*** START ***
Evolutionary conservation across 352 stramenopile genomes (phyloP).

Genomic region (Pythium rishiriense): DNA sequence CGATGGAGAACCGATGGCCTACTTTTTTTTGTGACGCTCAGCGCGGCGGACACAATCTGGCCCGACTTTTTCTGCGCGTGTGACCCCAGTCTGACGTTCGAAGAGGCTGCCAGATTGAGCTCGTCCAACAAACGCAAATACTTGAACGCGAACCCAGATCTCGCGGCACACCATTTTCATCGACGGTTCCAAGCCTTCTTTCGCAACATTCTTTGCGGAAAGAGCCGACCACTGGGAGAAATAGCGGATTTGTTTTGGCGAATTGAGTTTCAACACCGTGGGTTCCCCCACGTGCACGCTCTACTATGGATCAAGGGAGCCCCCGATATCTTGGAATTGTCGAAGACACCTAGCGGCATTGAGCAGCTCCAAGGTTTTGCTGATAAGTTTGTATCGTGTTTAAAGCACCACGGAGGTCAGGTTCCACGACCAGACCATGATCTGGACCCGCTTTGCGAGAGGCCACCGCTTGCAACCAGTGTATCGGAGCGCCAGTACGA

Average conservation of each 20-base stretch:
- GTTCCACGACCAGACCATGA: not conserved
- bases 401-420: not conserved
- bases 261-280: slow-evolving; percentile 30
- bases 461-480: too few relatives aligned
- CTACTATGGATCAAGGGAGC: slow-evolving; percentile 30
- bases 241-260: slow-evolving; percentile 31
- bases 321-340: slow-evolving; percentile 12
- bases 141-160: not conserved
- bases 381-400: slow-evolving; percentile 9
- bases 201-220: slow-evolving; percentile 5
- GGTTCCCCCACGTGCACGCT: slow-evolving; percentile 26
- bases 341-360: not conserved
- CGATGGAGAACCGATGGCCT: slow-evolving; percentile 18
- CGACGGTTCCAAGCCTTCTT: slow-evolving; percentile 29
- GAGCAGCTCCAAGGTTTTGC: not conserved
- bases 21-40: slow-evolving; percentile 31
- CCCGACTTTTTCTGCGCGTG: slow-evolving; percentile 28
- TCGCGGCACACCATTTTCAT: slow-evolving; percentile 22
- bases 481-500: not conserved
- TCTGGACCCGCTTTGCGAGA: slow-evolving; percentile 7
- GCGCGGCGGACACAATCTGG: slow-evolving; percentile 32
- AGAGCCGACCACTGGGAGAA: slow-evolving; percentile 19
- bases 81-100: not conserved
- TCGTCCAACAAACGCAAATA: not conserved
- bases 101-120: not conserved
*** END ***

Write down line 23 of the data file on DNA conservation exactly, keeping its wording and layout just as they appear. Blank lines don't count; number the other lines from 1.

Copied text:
- TCTGGACCCGCTTTGCGAGA: slow-evolving; percentile 7